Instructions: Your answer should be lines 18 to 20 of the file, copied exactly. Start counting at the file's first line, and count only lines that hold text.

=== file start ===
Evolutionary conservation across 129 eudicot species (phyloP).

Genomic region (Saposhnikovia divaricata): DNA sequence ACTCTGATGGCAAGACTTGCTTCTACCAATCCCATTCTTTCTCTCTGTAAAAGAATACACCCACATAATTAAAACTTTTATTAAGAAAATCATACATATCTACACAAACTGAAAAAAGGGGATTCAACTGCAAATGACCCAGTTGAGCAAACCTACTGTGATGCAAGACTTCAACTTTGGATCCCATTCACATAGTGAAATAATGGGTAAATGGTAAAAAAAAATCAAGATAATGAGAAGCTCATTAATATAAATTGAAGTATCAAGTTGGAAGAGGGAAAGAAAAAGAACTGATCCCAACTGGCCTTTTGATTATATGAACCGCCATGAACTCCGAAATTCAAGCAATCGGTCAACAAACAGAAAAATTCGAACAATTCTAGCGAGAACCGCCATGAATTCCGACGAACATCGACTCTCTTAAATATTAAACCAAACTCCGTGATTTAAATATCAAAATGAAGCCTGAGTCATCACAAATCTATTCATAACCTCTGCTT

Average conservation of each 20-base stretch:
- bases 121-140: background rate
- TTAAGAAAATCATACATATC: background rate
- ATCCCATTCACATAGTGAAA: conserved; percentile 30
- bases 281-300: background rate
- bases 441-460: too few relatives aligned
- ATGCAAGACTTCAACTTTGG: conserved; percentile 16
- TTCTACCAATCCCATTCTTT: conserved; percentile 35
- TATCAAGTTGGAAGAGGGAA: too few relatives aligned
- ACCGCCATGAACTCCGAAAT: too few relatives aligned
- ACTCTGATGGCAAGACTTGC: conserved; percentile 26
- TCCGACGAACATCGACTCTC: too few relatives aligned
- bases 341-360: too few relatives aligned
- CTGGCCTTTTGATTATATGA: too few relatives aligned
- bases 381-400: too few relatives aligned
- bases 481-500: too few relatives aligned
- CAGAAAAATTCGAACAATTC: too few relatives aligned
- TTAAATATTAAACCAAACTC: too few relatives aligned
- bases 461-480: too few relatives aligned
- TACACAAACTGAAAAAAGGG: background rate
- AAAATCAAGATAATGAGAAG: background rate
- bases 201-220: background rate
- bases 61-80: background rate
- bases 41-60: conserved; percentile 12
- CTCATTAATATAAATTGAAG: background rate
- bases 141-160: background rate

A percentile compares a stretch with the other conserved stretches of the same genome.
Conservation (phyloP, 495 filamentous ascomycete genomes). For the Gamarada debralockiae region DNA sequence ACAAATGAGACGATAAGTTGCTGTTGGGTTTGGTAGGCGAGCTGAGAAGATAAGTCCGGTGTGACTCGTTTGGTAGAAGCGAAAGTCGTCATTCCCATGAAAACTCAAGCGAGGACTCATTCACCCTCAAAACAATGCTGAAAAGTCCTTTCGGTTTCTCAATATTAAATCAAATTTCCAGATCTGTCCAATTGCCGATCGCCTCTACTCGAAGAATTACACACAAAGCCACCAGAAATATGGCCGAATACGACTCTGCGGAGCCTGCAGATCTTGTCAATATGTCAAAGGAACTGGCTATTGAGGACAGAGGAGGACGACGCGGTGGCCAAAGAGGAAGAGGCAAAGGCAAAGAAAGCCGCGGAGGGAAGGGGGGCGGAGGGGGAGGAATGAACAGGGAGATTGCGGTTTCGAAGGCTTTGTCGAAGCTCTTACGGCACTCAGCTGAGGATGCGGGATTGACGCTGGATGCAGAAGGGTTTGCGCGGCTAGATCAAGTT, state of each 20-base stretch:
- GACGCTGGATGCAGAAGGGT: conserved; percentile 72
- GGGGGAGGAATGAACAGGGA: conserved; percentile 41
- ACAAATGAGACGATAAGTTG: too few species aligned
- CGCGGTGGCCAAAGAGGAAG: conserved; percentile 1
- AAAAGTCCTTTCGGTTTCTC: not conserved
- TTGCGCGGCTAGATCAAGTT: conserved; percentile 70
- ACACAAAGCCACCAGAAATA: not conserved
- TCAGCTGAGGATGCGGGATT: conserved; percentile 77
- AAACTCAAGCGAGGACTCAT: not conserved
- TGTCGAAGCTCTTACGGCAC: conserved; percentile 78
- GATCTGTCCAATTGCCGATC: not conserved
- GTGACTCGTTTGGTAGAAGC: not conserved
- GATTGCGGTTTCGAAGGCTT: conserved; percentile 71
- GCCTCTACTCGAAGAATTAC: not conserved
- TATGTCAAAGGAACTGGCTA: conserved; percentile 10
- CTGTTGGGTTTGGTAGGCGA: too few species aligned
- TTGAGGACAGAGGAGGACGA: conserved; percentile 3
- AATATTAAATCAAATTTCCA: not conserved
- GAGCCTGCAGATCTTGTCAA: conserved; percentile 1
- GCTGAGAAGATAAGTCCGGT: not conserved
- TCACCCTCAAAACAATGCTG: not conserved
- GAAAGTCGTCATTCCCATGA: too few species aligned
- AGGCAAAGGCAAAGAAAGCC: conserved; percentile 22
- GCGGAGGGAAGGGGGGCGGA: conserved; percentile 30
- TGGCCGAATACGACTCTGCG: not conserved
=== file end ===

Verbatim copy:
- bases 481-500: too few relatives aligned
- CAGAAAAATTCGAACAATTC: too few relatives aligned
- TTAAATATTAAACCAAACTC: too few relatives aligned